There was a time when Anglican Church – clergy and lay people, like Naaman and the King of Syria upheld and perpetuated discriminatory beliefs about social status and ethno-centric superiority. The Anglican planter class in the USA and in the colonies of the West Indies refused to have their slaves baptized as this would make Black people spiritually ‘equal’ to White people. We know that the Anglican Church was part of the oppressive colonial government institutions and made no attempt prior to the early to mid-19th century to declare their abhorrence of slavery and racial discrimination. Here in Canada, we learn that Black Anglicans were relegated to their own congregations and lay-readers in the 19th century were only permitted to read the Bible and lead prayers under restrictive conditions. A case in point is Joseph Leonard, a Black Anglican lay-reader in the Brindley Town settlement in Nova Scotia, who inspired by God, went way beyond those restrictive conditions and was flatly refused permission by Bishop Inglis to be ordained a minister.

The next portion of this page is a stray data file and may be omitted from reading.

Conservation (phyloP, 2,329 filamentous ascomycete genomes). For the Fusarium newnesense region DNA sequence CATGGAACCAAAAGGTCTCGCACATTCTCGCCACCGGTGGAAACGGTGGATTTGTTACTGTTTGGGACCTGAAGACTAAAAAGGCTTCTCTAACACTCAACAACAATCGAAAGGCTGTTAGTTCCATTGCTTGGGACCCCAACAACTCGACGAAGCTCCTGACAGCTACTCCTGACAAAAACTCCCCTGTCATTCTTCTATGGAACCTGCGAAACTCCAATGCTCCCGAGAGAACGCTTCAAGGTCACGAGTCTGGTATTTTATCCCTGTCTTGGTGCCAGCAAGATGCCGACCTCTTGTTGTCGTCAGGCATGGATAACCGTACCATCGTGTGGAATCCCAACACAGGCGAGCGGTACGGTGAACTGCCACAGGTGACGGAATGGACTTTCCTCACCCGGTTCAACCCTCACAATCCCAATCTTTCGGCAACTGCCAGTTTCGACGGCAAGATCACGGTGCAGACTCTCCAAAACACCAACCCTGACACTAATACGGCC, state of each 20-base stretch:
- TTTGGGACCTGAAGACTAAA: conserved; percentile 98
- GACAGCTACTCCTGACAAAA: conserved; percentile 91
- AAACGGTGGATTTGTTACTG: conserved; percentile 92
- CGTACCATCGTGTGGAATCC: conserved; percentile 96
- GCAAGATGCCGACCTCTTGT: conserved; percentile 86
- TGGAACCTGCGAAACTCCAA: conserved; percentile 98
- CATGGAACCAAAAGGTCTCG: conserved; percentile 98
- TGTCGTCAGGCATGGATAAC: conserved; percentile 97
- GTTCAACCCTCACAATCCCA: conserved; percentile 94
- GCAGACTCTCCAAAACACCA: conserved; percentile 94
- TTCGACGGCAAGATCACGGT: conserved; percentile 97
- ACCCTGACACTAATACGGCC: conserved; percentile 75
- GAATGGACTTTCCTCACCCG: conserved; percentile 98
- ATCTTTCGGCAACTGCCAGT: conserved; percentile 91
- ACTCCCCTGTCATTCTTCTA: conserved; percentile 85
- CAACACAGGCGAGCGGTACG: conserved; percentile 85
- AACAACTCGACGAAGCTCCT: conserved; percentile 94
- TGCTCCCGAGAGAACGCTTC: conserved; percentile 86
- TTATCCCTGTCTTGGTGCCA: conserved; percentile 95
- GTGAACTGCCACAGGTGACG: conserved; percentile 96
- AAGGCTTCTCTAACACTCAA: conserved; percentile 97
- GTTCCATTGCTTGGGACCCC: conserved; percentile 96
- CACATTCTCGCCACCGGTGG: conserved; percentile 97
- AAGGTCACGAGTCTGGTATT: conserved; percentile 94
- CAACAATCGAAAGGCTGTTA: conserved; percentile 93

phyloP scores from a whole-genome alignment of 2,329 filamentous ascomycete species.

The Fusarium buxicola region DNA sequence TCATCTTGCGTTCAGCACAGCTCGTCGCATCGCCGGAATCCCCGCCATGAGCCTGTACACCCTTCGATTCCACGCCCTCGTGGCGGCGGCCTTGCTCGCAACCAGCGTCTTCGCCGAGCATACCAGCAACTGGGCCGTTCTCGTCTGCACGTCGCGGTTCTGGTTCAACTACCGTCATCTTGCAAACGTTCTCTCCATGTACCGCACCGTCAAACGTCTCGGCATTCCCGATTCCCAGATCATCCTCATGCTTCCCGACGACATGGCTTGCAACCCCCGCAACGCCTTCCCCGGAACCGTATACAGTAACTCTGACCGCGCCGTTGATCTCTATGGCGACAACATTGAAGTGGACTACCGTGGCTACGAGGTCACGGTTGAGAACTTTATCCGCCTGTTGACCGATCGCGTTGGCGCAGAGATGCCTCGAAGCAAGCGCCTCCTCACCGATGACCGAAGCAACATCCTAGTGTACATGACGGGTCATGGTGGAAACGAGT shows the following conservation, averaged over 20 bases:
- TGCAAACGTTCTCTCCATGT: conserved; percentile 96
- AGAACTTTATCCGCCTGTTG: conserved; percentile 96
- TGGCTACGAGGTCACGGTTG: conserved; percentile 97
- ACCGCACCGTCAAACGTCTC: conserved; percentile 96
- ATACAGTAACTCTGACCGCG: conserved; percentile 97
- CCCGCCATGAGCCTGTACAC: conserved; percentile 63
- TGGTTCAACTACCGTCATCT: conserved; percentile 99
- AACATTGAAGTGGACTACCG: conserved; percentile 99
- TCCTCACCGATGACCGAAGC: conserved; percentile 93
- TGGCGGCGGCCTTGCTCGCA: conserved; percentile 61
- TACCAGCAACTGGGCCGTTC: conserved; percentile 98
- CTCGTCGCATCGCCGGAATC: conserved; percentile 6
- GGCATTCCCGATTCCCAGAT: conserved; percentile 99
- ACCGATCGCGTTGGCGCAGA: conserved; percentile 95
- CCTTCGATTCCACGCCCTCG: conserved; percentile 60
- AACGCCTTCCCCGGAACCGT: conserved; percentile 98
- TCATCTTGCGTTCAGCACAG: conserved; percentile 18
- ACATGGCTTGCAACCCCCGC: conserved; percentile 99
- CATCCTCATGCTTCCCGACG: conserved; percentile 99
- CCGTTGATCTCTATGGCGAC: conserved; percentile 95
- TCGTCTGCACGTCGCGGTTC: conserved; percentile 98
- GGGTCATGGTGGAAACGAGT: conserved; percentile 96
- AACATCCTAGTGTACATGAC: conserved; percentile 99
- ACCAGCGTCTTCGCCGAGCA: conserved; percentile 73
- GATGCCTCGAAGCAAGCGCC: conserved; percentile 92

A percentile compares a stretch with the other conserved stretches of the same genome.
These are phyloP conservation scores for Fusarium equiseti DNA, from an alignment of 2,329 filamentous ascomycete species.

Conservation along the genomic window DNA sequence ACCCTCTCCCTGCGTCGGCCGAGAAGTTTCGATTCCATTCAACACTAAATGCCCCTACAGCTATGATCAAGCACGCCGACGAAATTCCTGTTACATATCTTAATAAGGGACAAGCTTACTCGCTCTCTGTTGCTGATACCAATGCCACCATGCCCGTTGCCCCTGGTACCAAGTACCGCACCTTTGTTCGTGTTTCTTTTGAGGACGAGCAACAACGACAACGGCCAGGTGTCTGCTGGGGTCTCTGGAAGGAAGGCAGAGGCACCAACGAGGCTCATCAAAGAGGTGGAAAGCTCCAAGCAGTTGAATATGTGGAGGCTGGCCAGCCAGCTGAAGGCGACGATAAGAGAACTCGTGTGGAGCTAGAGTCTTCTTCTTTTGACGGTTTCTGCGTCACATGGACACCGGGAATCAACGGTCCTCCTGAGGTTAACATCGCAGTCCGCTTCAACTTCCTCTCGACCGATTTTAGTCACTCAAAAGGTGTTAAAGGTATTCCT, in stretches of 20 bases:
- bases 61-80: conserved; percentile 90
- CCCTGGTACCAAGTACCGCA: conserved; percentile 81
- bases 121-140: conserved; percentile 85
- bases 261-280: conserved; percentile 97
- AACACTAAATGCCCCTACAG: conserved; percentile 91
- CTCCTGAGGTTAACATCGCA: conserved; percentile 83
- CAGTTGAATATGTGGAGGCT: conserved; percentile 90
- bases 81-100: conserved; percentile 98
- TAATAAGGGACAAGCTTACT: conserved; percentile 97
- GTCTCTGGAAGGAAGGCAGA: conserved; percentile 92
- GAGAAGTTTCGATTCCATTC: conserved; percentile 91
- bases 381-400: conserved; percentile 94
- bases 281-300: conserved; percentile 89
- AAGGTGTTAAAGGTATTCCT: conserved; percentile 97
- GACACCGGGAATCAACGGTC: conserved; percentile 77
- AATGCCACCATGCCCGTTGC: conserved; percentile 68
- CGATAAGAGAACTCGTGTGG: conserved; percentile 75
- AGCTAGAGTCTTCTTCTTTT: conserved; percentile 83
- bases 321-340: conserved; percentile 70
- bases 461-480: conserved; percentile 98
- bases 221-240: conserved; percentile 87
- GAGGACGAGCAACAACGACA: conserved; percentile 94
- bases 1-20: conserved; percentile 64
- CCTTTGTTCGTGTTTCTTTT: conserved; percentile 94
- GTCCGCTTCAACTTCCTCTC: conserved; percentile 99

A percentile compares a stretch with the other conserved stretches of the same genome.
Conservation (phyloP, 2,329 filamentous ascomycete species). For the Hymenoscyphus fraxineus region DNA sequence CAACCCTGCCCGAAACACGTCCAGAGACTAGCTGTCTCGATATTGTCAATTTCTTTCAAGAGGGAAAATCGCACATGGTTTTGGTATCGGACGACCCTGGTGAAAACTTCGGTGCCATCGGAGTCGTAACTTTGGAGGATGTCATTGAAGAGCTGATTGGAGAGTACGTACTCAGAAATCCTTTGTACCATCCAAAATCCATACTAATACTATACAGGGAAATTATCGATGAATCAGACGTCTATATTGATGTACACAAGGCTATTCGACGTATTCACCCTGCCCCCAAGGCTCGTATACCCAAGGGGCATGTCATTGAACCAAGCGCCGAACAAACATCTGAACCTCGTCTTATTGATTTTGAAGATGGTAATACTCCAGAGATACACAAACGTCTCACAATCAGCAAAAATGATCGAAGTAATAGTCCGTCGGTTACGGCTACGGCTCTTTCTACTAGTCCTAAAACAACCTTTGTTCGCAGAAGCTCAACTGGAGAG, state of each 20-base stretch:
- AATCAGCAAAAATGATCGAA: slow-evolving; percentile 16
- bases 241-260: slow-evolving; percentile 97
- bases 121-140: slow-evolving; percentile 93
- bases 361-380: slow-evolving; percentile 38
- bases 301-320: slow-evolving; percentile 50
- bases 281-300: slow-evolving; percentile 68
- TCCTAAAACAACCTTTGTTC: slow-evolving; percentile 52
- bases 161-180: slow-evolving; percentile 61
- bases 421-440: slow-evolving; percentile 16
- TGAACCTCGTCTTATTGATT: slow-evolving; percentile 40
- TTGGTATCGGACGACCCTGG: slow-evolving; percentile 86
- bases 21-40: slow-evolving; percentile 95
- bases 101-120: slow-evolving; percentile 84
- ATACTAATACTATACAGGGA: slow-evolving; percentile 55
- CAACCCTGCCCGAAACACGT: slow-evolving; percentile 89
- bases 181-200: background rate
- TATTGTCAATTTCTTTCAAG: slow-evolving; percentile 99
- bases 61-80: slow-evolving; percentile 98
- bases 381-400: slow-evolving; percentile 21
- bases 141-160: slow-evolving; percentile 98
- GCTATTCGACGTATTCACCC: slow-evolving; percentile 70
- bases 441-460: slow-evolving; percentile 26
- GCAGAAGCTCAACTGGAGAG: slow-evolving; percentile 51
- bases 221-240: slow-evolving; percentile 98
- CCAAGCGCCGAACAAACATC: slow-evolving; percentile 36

Ref: http://www.blackloyalist.com/canadiandigitalcollection/people/religious/leonard.htm

It is the persistence of evangelical missionaries – the Quakers, Baptists, Methodists and other denominations that were not highly regarded at the time, as well as the persistent faith of marginalized Black Christians – that shook the conscience of the “established” Anglican Church in the early to mid-19th century. This led to a reversal in the Anglican Church’s position on slavery and the offer in 2006, of a formal, unequivocal apology for the role it played in the slave trade and slavery. Like Naaman, the Anglican Church has had its epiphany – its moment of truth when the voices of people, considered to be of low social and religious status, were heeded and this led to a new revelation and era for the Anglican Church.